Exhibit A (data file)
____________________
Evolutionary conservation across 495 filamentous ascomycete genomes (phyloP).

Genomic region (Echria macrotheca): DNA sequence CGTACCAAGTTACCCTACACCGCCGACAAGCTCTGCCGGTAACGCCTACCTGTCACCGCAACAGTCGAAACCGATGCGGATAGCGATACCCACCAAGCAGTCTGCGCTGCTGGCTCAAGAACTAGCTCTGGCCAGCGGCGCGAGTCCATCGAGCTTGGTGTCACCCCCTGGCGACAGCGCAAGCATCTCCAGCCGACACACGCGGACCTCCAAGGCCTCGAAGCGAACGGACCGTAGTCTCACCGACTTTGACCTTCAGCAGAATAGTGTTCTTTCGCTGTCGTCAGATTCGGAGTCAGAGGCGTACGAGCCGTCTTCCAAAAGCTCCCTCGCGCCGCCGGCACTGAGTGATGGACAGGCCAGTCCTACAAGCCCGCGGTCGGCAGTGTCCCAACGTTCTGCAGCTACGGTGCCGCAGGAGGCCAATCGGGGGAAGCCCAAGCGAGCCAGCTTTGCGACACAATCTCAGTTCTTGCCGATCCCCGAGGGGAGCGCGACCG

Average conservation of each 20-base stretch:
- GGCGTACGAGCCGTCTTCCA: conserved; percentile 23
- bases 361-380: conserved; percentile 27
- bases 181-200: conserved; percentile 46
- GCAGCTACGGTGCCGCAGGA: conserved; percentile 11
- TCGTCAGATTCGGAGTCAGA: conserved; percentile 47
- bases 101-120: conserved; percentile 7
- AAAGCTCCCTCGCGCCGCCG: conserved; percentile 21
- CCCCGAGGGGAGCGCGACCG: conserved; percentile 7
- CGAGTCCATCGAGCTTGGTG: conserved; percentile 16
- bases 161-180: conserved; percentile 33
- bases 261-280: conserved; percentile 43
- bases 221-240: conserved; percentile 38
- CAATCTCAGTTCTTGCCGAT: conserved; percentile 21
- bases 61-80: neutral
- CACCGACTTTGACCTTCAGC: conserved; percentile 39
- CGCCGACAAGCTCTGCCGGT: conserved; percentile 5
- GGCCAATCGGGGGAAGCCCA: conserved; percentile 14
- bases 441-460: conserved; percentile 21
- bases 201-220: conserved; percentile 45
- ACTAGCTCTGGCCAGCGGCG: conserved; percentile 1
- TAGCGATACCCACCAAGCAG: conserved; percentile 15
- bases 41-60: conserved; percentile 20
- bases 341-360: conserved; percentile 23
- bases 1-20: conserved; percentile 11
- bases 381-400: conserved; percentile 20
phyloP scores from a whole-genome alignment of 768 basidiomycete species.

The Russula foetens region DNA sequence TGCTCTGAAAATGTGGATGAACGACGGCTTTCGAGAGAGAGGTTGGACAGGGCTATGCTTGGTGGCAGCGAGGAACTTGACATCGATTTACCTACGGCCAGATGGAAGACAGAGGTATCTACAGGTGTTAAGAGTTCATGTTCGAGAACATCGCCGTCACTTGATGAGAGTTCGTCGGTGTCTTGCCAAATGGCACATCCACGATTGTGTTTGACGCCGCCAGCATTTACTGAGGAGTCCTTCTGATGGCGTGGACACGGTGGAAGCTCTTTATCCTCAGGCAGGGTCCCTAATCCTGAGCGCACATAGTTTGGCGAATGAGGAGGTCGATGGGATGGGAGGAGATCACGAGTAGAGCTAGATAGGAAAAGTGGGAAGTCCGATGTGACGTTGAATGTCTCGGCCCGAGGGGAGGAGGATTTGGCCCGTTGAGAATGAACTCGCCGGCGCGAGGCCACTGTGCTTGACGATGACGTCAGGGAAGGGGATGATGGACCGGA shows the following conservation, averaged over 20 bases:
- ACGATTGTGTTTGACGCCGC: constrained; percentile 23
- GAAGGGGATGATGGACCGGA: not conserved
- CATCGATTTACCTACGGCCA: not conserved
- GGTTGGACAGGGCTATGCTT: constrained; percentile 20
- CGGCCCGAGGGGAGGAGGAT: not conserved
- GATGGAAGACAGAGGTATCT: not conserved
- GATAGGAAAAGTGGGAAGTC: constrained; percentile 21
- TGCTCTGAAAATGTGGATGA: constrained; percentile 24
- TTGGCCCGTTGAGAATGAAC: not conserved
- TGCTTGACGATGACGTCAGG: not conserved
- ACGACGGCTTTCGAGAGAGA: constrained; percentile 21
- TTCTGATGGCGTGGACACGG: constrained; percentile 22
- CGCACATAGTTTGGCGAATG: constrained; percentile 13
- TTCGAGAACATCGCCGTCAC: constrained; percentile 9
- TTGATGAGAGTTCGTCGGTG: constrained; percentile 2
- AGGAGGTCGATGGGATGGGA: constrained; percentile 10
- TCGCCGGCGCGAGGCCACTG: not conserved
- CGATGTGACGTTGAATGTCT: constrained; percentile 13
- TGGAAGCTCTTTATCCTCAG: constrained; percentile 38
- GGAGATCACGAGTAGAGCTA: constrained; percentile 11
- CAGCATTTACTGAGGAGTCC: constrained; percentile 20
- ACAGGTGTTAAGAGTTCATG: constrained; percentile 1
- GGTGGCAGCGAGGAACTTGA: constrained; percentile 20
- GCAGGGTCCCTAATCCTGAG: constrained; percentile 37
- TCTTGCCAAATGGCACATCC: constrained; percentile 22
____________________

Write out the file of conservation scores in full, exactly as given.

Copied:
Evolutionary conservation across 495 filamentous ascomycete genomes (phyloP).

Genomic region (Echria macrotheca): DNA sequence CGTACCAAGTTACCCTACACCGCCGACAAGCTCTGCCGGTAACGCCTACCTGTCACCGCAACAGTCGAAACCGATGCGGATAGCGATACCCACCAAGCAGTCTGCGCTGCTGGCTCAAGAACTAGCTCTGGCCAGCGGCGCGAGTCCATCGAGCTTGGTGTCACCCCCTGGCGACAGCGCAAGCATCTCCAGCCGACACACGCGGACCTCCAAGGCCTCGAAGCGAACGGACCGTAGTCTCACCGACTTTGACCTTCAGCAGAATAGTGTTCTTTCGCTGTCGTCAGATTCGGAGTCAGAGGCGTACGAGCCGTCTTCCAAAAGCTCCCTCGCGCCGCCGGCACTGAGTGATGGACAGGCCAGTCCTACAAGCCCGCGGTCGGCAGTGTCCCAACGTTCTGCAGCTACGGTGCCGCAGGAGGCCAATCGGGGGAAGCCCAAGCGAGCCAGCTTTGCGACACAATCTCAGTTCTTGCCGATCCCCGAGGGGAGCGCGACCG

Average conservation of each 20-base stretch:
- GGCGTACGAGCCGTCTTCCA: conserved; percentile 23
- bases 361-380: conserved; percentile 27
- bases 181-200: conserved; percentile 46
- GCAGCTACGGTGCCGCAGGA: conserved; percentile 11
- TCGTCAGATTCGGAGTCAGA: conserved; percentile 47
- bases 101-120: conserved; percentile 7
- AAAGCTCCCTCGCGCCGCCG: conserved; percentile 21
- CCCCGAGGGGAGCGCGACCG: conserved; percentile 7
- CGAGTCCATCGAGCTTGGTG: conserved; percentile 16
- bases 161-180: conserved; percentile 33
- bases 261-280: conserved; percentile 43
- bases 221-240: conserved; percentile 38
- CAATCTCAGTTCTTGCCGAT: conserved; percentile 21
- bases 61-80: neutral
- CACCGACTTTGACCTTCAGC: conserved; percentile 39
- CGCCGACAAGCTCTGCCGGT: conserved; percentile 5
- GGCCAATCGGGGGAAGCCCA: conserved; percentile 14
- bases 441-460: conserved; percentile 21
- bases 201-220: conserved; percentile 45
- ACTAGCTCTGGCCAGCGGCG: conserved; percentile 1
- TAGCGATACCCACCAAGCAG: conserved; percentile 15
- bases 41-60: conserved; percentile 20
- bases 341-360: conserved; percentile 23
- bases 1-20: conserved; percentile 11
- bases 381-400: conserved; percentile 20
phyloP scores from a whole-genome alignment of 768 basidiomycete species.

The Russula foetens region DNA sequence TGCTCTGAAAATGTGGATGAACGACGGCTTTCGAGAGAGAGGTTGGACAGGGCTATGCTTGGTGGCAGCGAGGAACTTGACATCGATTTACCTACGGCCAGATGGAAGACAGAGGTATCTACAGGTGTTAAGAGTTCATGTTCGAGAACATCGCCGTCACTTGATGAGAGTTCGTCGGTGTCTTGCCAAATGGCACATCCACGATTGTGTTTGACGCCGCCAGCATTTACTGAGGAGTCCTTCTGATGGCGTGGACACGGTGGAAGCTCTTTATCCTCAGGCAGGGTCCCTAATCCTGAGCGCACATAGTTTGGCGAATGAGGAGGTCGATGGGATGGGAGGAGATCACGAGTAGAGCTAGATAGGAAAAGTGGGAAGTCCGATGTGACGTTGAATGTCTCGGCCCGAGGGGAGGAGGATTTGGCCCGTTGAGAATGAACTCGCCGGCGCGAGGCCACTGTGCTTGACGATGACGTCAGGGAAGGGGATGATGGACCGGA shows the following conservation, averaged over 20 bases:
- ACGATTGTGTTTGACGCCGC: constrained; percentile 23
- GAAGGGGATGATGGACCGGA: not conserved
- CATCGATTTACCTACGGCCA: not conserved
- GGTTGGACAGGGCTATGCTT: constrained; percentile 20
- CGGCCCGAGGGGAGGAGGAT: not conserved
- GATGGAAGACAGAGGTATCT: not conserved
- GATAGGAAAAGTGGGAAGTC: constrained; percentile 21
- TGCTCTGAAAATGTGGATGA: constrained; percentile 24
- TTGGCCCGTTGAGAATGAAC: not conserved
- TGCTTGACGATGACGTCAGG: not conserved
- ACGACGGCTTTCGAGAGAGA: constrained; percentile 21
- TTCTGATGGCGTGGACACGG: constrained; percentile 22
- CGCACATAGTTTGGCGAATG: constrained; percentile 13
- TTCGAGAACATCGCCGTCAC: constrained; percentile 9
- TTGATGAGAGTTCGTCGGTG: constrained; percentile 2
- AGGAGGTCGATGGGATGGGA: constrained; percentile 10
- TCGCCGGCGCGAGGCCACTG: not conserved
- CGATGTGACGTTGAATGTCT: constrained; percentile 13
- TGGAAGCTCTTTATCCTCAG: constrained; percentile 38
- GGAGATCACGAGTAGAGCTA: constrained; percentile 11
- CAGCATTTACTGAGGAGTCC: constrained; percentile 20
- ACAGGTGTTAAGAGTTCATG: constrained; percentile 1
- GGTGGCAGCGAGGAACTTGA: constrained; percentile 20
- GCAGGGTCCCTAATCCTGAG: constrained; percentile 37
- TCTTGCCAAATGGCACATCC: constrained; percentile 22